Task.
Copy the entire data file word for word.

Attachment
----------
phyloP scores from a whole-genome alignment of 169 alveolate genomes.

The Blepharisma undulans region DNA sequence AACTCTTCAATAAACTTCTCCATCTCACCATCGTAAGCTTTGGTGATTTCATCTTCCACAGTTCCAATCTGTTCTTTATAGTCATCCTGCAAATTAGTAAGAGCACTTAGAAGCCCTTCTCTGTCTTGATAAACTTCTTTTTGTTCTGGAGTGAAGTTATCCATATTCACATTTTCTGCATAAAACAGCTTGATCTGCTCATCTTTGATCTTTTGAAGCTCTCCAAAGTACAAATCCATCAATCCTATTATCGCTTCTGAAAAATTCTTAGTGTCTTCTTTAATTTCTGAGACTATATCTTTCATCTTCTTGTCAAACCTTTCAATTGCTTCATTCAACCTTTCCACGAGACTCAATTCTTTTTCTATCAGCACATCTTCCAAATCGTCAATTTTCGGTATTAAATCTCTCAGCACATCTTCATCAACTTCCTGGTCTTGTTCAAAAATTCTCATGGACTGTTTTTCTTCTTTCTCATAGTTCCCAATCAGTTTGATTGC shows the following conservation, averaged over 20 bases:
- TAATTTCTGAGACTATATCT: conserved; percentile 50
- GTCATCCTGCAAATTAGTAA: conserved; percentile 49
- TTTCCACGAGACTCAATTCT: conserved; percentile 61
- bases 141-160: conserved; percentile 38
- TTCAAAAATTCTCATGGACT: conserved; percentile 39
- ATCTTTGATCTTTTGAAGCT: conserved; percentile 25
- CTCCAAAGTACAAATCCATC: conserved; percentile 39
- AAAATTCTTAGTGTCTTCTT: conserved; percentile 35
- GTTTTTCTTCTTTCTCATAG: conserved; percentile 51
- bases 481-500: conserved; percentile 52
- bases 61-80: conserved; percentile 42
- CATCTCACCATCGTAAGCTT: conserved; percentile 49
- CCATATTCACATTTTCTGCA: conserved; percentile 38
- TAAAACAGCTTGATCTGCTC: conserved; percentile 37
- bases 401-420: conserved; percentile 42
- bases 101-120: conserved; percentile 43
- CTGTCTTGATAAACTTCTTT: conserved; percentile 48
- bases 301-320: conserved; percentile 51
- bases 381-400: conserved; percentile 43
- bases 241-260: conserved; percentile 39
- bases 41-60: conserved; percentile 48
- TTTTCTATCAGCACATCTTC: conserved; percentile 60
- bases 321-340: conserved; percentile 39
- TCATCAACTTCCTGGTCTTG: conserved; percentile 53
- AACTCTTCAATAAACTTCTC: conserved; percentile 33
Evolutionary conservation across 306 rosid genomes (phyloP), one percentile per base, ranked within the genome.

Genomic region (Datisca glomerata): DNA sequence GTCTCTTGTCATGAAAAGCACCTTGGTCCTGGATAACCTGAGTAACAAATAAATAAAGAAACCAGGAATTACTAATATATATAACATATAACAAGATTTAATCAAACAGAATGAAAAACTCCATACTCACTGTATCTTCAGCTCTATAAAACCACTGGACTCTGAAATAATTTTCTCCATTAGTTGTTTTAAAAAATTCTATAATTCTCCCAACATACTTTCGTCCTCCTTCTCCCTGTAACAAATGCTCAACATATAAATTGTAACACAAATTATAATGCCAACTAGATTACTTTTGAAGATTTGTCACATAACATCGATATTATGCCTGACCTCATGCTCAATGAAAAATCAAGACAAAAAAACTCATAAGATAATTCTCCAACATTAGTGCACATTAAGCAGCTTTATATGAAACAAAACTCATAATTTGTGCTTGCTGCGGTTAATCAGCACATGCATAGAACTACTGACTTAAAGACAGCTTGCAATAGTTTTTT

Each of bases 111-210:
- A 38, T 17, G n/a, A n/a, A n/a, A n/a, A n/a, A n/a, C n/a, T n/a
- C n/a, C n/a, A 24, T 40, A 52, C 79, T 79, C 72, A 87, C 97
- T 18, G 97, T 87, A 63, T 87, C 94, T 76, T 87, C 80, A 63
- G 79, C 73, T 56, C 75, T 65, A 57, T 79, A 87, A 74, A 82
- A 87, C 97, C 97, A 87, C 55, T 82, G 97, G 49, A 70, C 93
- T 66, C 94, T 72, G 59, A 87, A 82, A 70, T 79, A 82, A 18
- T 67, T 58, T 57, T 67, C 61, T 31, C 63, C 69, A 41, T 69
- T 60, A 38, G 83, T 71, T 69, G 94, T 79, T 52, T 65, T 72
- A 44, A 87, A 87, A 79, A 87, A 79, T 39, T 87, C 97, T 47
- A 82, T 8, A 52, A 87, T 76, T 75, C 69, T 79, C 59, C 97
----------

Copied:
phyloP scores from a whole-genome alignment of 169 alveolate genomes.

The Blepharisma undulans region DNA sequence AACTCTTCAATAAACTTCTCCATCTCACCATCGTAAGCTTTGGTGATTTCATCTTCCACAGTTCCAATCTGTTCTTTATAGTCATCCTGCAAATTAGTAAGAGCACTTAGAAGCCCTTCTCTGTCTTGATAAACTTCTTTTTGTTCTGGAGTGAAGTTATCCATATTCACATTTTCTGCATAAAACAGCTTGATCTGCTCATCTTTGATCTTTTGAAGCTCTCCAAAGTACAAATCCATCAATCCTATTATCGCTTCTGAAAAATTCTTAGTGTCTTCTTTAATTTCTGAGACTATATCTTTCATCTTCTTGTCAAACCTTTCAATTGCTTCATTCAACCTTTCCACGAGACTCAATTCTTTTTCTATCAGCACATCTTCCAAATCGTCAATTTTCGGTATTAAATCTCTCAGCACATCTTCATCAACTTCCTGGTCTTGTTCAAAAATTCTCATGGACTGTTTTTCTTCTTTCTCATAGTTCCCAATCAGTTTGATTGC shows the following conservation, averaged over 20 bases:
- TAATTTCTGAGACTATATCT: conserved; percentile 50
- GTCATCCTGCAAATTAGTAA: conserved; percentile 49
- TTTCCACGAGACTCAATTCT: conserved; percentile 61
- bases 141-160: conserved; percentile 38
- TTCAAAAATTCTCATGGACT: conserved; percentile 39
- ATCTTTGATCTTTTGAAGCT: conserved; percentile 25
- CTCCAAAGTACAAATCCATC: conserved; percentile 39
- AAAATTCTTAGTGTCTTCTT: conserved; percentile 35
- GTTTTTCTTCTTTCTCATAG: conserved; percentile 51
- bases 481-500: conserved; percentile 52
- bases 61-80: conserved; percentile 42
- CATCTCACCATCGTAAGCTT: conserved; percentile 49
- CCATATTCACATTTTCTGCA: conserved; percentile 38
- TAAAACAGCTTGATCTGCTC: conserved; percentile 37
- bases 401-420: conserved; percentile 42
- bases 101-120: conserved; percentile 43
- CTGTCTTGATAAACTTCTTT: conserved; percentile 48
- bases 301-320: conserved; percentile 51
- bases 381-400: conserved; percentile 43
- bases 241-260: conserved; percentile 39
- bases 41-60: conserved; percentile 48
- TTTTCTATCAGCACATCTTC: conserved; percentile 60
- bases 321-340: conserved; percentile 39
- TCATCAACTTCCTGGTCTTG: conserved; percentile 53
- AACTCTTCAATAAACTTCTC: conserved; percentile 33
Evolutionary conservation across 306 rosid genomes (phyloP), one percentile per base, ranked within the genome.

Genomic region (Datisca glomerata): DNA sequence GTCTCTTGTCATGAAAAGCACCTTGGTCCTGGATAACCTGAGTAACAAATAAATAAAGAAACCAGGAATTACTAATATATATAACATATAACAAGATTTAATCAAACAGAATGAAAAACTCCATACTCACTGTATCTTCAGCTCTATAAAACCACTGGACTCTGAAATAATTTTCTCCATTAGTTGTTTTAAAAAATTCTATAATTCTCCCAACATACTTTCGTCCTCCTTCTCCCTGTAACAAATGCTCAACATATAAATTGTAACACAAATTATAATGCCAACTAGATTACTTTTGAAGATTTGTCACATAACATCGATATTATGCCTGACCTCATGCTCAATGAAAAATCAAGACAAAAAAACTCATAAGATAATTCTCCAACATTAGTGCACATTAAGCAGCTTTATATGAAACAAAACTCATAATTTGTGCTTGCTGCGGTTAATCAGCACATGCATAGAACTACTGACTTAAAGACAGCTTGCAATAGTTTTTT

Each of bases 111-210:
- A 38, T 17, G n/a, A n/a, A n/a, A n/a, A n/a, A n/a, C n/a, T n/a
- C n/a, C n/a, A 24, T 40, A 52, C 79, T 79, C 72, A 87, C 97
- T 18, G 97, T 87, A 63, T 87, C 94, T 76, T 87, C 80, A 63
- G 79, C 73, T 56, C 75, T 65, A 57, T 79, A 87, A 74, A 82
- A 87, C 97, C 97, A 87, C 55, T 82, G 97, G 49, A 70, C 93
- T 66, C 94, T 72, G 59, A 87, A 82, A 70, T 79, A 82, A 18
- T 67, T 58, T 57, T 67, C 61, T 31, C 63, C 69, A 41, T 69
- T 60, A 38, G 83, T 71, T 69, G 94, T 79, T 52, T 65, T 72
- A 44, A 87, A 87, A 79, A 87, A 79, T 39, T 87, C 97, T 47
- A 82, T 8, A 52, A 87, T 76, T 75, C 69, T 79, C 59, C 97